How Crown consultation is conducted
Before a company submits its application to the CER, it will formally notify us that it is planning a project. We will then reach out early to Indigenous peoples who might be affected by a project. The CER will identify Indigenous communities whose rights and interests may be impacted by a project.
To do this, the CER looks at multiple sources of information, including:
- information submitted by companies in their notices and applications
- publicly available information about the traditional territories of Indigenous peoples
- information from other federal departments, if necessary
The CER will reach out to Indigenous communities to understand the potential impacts on their rights and interests, to explain the CER’s regulatory process and how to participate in it, and to provide information on the CER’s participant funding program. Where it is possible that an issue or concern can be addressed early in the review process, CER staff will offer to assist. This may involve arranging meetings with the company or considering collaborative options for resolution.
The CER encourages Indigenous communities to cooperatively work with the company to resolve issues and concerns. If matters remain unresolved, communities are encouraged to bring them forward to a review process where the matters can be considered by CER commissioners.
All relevant issues and concerns brought forward by Indigenous communities will be considered by CER commissioners with the intent that issues and concerns will be mitigated, or where necessary accommodated, to the extent possible. To ensure CER commissioners have all the information needed to address issues and concerns raised, Indigenous communities should participate in available review processes.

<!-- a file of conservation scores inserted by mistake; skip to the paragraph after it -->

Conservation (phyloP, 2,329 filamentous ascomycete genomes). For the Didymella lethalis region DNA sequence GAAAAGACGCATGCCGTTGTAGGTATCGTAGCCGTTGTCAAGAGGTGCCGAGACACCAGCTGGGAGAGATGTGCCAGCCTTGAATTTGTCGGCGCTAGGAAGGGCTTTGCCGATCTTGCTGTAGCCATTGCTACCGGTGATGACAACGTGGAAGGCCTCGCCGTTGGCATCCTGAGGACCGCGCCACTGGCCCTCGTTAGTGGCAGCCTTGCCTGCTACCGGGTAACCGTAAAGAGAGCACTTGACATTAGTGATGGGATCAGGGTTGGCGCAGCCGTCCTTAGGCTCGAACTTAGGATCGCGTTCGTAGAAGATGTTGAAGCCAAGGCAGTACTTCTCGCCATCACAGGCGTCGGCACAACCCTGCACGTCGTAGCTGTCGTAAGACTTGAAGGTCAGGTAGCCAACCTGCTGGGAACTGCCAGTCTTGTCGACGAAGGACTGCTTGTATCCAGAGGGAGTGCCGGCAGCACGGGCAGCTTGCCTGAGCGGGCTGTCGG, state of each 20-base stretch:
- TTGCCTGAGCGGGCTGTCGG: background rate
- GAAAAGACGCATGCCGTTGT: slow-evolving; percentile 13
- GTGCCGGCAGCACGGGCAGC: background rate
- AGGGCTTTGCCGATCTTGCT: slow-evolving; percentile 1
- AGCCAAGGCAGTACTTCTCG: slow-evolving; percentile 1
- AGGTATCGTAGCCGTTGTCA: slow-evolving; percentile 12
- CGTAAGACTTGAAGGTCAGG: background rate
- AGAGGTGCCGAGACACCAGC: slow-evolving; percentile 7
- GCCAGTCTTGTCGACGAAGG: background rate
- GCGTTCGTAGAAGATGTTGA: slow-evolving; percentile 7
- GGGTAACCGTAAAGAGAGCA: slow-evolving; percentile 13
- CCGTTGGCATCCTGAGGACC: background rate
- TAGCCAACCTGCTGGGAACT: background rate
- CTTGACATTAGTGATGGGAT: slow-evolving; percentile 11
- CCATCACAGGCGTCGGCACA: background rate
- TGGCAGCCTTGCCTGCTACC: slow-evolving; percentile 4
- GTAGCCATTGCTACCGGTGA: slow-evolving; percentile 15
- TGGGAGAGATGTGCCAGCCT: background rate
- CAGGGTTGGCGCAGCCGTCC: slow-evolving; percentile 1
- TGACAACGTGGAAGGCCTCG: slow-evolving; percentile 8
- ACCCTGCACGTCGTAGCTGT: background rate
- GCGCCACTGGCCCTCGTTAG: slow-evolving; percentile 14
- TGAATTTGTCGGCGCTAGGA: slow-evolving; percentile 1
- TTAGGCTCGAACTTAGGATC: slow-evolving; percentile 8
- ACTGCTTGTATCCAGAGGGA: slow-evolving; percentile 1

If there are issues or concerns raised that are outside of the mandate of the CER to address, the CER will work with other federal departments to determine how they can be addressed.
If a project is approved and the company proceeds to construction, the CER will continue to engage with Indigenous communities as part of our lifecycle oversight role and in support of building meaningful relationships.
Company engagement with Indigenous peoples
The CER expects companies to engage early with Indigenous peoples who might be affected by a project and continue to engage when designing a project and throughout the life of that project, if approved.
Companies should provide information to those same peoples about the proposed project or activity and about how the project or activity might impact their rights and interests and address those concerns through changes to the design of the project or activity.
During operations of a facility, companies are expected to keep Indigenous peoples who might be affected by a project informed of operation and maintenance activities. These expectations are outlined in the Early Engagement Guide, the CER’s Filing Manual and the Onshore Pipeline Regulations.
The CER, Energy Projects, and Indigenous Peoples